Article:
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Germany’s path to net-zero emissions
– by Hans Dembowski
© picture-alliance/photo shot
Concentrated solar power can be used to produce eco-friendly hydrogen, which can then be traded internationally: Morocco’s Noor III was installed in Quarzazate with financial support from Germany’s KFW development bank.
The German Council for Sustainable Development (Rat für Nachhaltige Entwicklung), an institution that gives advice to the Federal Government, and Leopoldina, Germany’s National Academy of Sciences, joined forces for this purpose. Their joint paper “Klimaneutralität” (“Climate neutrality”) was launched in early June. An English translation will be made available soon.
The current Federal Government recently passed a law according to which net-zero emissions must be German reality by 2045. The Constitutional Court had forced it to step up its ambition. Now, Leopoldina and the Sustainability Council spell out how that can be done. The core messages are that “the scarcest resource is time” and that “systemic action” is urgently needed accordingly. Systemic action means crosscutting measures in all economic sectors and fields of policy-making as well as all levels of government – from the supranational European Union to small municipalities.
The publication’s point is that fast decarbonisation is possible, but only if certain choices are made soon. For example, there simply is no time to develop new technologies. The transformation must be achieved with options available today. In the energy sector, that basically means wind power and photovoltaic in Germany. Hydrogen can be produced to store energy, but it is only green if it is produced with renewables. Given that the capacity for wind power and photovoltaic in Germany are too limited to power manufacturing, it will be necessary to import green hydrogen from abroad. This need, in turn, has implications for foreign relations, trade policy and development cooperation.
The authors do a very good job of showing that the range of policy-actions choices for achieving climate neutrality in 25 years is quite narrow. They argue that humankind needs a circular economy which does not depend on ever-increasing extraction of natural resources, but reuses and recycles metals and minerals. Getting there requires legislation in the fields of waste management, commodities markets, industrial licencing and international trade. Tax law must set appropriate incentives moreover. These are areas policymakers have considered separately. However, coherent legislation is not enough, according to Leopoldina and the Sustainability Council, it must also be technically sound and implemented competently. On top of all that, new infrastructure is needed, some of which will have to be built and managed by state agencies.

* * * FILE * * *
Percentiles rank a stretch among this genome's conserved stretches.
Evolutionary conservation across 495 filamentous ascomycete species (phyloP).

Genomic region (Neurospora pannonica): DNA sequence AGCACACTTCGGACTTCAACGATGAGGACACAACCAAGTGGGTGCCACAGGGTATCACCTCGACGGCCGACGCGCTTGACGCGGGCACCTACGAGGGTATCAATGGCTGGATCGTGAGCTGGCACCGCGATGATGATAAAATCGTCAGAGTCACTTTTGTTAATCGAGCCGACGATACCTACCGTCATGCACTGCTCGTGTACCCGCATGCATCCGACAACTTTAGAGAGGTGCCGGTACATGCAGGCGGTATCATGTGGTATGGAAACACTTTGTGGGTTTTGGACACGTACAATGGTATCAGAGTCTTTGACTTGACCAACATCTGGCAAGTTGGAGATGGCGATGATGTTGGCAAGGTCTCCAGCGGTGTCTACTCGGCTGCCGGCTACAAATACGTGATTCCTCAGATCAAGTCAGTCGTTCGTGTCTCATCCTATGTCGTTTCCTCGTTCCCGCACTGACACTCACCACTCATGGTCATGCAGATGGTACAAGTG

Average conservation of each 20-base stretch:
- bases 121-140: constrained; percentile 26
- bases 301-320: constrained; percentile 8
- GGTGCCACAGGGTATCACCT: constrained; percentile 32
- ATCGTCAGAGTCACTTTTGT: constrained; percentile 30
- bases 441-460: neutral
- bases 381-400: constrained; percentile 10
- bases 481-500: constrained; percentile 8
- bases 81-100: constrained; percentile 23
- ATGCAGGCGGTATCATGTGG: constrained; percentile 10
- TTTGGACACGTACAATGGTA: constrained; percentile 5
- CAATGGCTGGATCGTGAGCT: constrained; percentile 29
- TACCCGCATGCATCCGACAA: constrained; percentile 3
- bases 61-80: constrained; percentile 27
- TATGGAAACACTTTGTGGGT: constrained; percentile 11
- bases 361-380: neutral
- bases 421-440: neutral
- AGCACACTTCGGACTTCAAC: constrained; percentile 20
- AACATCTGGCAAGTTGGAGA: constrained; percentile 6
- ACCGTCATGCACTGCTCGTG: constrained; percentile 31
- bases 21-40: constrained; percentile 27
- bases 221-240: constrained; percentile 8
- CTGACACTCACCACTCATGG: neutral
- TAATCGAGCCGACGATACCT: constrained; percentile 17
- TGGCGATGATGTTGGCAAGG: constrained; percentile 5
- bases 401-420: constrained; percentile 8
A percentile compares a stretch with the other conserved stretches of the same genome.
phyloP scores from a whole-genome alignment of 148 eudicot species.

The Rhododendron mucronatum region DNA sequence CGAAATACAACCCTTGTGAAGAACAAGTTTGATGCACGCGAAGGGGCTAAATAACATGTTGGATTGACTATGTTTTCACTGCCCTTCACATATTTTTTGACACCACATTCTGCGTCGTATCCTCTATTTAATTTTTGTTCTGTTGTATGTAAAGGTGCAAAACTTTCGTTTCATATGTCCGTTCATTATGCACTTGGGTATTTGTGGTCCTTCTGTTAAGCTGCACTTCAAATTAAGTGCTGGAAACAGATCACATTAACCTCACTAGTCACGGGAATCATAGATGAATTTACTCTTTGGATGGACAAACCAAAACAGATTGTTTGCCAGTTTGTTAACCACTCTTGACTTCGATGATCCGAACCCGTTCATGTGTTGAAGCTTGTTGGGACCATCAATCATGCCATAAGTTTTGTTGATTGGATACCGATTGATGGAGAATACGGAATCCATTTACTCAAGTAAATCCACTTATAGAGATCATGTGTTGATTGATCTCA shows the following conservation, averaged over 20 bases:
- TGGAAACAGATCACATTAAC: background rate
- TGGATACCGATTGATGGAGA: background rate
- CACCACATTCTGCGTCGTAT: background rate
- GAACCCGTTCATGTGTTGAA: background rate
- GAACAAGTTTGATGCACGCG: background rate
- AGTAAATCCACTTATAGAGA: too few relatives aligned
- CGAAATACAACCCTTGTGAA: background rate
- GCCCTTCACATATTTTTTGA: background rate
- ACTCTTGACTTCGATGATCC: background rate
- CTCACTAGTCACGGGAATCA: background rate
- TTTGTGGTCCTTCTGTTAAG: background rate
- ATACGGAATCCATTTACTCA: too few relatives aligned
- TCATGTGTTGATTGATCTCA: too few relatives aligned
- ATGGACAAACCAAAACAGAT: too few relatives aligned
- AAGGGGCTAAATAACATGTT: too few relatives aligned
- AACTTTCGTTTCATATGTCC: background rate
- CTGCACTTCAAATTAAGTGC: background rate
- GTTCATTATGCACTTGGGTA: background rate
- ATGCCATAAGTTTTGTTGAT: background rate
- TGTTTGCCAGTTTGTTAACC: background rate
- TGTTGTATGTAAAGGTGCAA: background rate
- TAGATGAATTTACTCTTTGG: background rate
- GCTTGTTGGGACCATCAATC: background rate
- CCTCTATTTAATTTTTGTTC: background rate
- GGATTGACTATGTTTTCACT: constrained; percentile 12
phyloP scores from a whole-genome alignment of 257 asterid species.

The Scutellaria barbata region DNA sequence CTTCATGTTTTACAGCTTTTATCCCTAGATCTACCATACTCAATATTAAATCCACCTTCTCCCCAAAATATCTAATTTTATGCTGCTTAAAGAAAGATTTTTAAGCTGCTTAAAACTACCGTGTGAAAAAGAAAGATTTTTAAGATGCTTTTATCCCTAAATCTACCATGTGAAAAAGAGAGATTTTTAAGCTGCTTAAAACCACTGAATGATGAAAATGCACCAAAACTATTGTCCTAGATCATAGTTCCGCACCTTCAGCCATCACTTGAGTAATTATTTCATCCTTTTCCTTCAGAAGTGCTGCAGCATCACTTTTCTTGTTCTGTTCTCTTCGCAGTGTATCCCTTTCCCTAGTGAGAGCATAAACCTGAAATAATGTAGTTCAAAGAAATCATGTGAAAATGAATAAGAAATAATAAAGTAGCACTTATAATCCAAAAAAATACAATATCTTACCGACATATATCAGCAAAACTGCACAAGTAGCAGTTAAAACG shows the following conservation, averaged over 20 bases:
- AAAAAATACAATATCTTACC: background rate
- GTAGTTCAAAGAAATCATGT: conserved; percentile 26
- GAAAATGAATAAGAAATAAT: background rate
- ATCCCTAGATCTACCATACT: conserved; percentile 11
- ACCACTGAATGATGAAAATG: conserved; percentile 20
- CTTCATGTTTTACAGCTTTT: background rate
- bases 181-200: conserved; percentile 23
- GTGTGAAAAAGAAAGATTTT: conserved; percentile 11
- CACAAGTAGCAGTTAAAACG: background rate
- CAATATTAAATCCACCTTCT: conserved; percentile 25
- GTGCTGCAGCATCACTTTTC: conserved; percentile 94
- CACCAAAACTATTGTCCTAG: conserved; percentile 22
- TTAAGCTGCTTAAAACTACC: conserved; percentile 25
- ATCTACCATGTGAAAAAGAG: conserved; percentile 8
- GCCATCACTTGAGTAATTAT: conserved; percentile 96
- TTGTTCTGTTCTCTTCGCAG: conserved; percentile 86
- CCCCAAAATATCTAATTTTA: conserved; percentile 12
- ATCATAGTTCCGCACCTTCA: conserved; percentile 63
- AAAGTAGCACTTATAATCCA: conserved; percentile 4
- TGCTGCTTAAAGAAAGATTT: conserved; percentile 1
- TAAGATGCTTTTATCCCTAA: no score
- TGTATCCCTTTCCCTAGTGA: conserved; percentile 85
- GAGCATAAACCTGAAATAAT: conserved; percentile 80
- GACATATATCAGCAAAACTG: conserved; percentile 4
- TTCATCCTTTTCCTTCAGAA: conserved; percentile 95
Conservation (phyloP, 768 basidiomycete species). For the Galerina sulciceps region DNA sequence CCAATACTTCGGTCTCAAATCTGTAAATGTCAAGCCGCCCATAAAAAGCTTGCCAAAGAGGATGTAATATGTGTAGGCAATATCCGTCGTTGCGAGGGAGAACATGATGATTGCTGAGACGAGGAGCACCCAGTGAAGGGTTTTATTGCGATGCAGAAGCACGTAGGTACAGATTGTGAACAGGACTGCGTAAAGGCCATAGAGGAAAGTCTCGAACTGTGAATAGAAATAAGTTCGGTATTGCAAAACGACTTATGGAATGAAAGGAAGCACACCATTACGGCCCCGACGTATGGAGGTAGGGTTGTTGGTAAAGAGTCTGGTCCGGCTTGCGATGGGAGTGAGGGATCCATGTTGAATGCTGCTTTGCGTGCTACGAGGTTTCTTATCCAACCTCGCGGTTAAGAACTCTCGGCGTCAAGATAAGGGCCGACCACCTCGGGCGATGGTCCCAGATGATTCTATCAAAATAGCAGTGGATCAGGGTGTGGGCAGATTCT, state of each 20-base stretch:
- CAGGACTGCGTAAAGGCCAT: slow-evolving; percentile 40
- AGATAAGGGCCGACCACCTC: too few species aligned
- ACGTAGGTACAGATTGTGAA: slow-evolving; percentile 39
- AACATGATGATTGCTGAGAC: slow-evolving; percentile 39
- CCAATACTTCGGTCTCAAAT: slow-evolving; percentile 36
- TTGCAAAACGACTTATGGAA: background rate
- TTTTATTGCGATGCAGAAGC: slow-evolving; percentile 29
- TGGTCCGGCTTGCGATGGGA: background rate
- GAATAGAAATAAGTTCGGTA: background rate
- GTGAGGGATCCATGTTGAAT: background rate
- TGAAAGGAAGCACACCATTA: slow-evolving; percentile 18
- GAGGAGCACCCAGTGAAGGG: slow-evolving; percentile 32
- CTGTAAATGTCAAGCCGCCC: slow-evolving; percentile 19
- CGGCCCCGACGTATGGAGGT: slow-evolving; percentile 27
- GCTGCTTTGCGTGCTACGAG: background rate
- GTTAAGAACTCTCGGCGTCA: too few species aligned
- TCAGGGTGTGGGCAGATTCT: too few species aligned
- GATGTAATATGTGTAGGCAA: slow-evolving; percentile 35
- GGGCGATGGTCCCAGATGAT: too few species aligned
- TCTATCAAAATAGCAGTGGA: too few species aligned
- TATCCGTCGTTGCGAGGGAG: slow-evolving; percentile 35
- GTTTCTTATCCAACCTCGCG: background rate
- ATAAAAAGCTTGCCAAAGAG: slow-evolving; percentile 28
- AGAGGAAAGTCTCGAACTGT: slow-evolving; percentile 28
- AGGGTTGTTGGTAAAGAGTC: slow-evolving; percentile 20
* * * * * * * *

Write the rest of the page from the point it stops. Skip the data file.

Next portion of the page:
As the experts acknowledge, government action alone cannot achieve the change needed. The strategy they propose therefore includes awareness raising and inviting people to become pioneers of the transformation, which must be balanced fairly so no community feels left behind. At the same time, the European Green Deal must be implemented stringently in Germany.
The authors further insist that:
- private capital must be mobilised large-scale for the transformation,
- about 50 % of industrial facilities in Germany require reinvestment in the next decade, and it must be geared to sustainability, and
- transport, buildings and land use must undergo fundamental change.
This agenda is daunting, as its authors concede. It is not a wish list of romantic environmentalists, however, it is what Germany’s National Academy of Sciences and the Sustainabilty Council consider necessary. They insist, moreover, the price of non-action would exceed the transformation costs due to massive damage and disruption. Grasping eco-friendly business opportunities, moreover, can safeguard Germany’s industrial competitiveness.
Principles for development policy
Considerations articulated by the top leaders of the German Development Institute in May point in a similar direction. Anna-Katharina Hornidge (director) and Imme Scholz (her deputy), spelled out several guidelines on the Institute’s website. They insist that development policy must be geared to sustainability and promote every human being’s right to self-determination. These principles are enshrined in the United Nation’s Sustainable Development Goals and must guide German development policy accordingly.
The two scholars write that the perspective must be global. Moreover, development is not an automatic consequence of economic growth. They speak of a cross-scalar, multi-sectoral mandate that spans policy fields at national and international levels. Moreover, the protection and provision of global public goods is said to be essential. It will depend on planetary perspectives as well as dialogue with local communities. Accordingly, the two authors want Germany’s international development policy to focus on multilateral cooperation in order to shape multilateral standards and regulations.
It is not a coincidence that these principles fit in well with the paper published by Leopoldina and the Sustainability Council. Both papers are reality based, after all. Moreover, Imme Scholz is not only the deputy leader of the German Development Institute, but also the vice chair of the Sustainability Council (full disclosure: she is also a member of D+C/E+Z’s advisory board).
German Council for Sustainable Development and Leopoldina, 2021: Climate neutrality – Options for setting the right course and ambitious delivery:
Hornidge, A. K., and Scholz, I., 2021: Seven principles to guide German development policy.
Hans Dembowski is editor in chief of D+C Development and Cooperation / E+Z Entwicklung und Zusammenarbeit.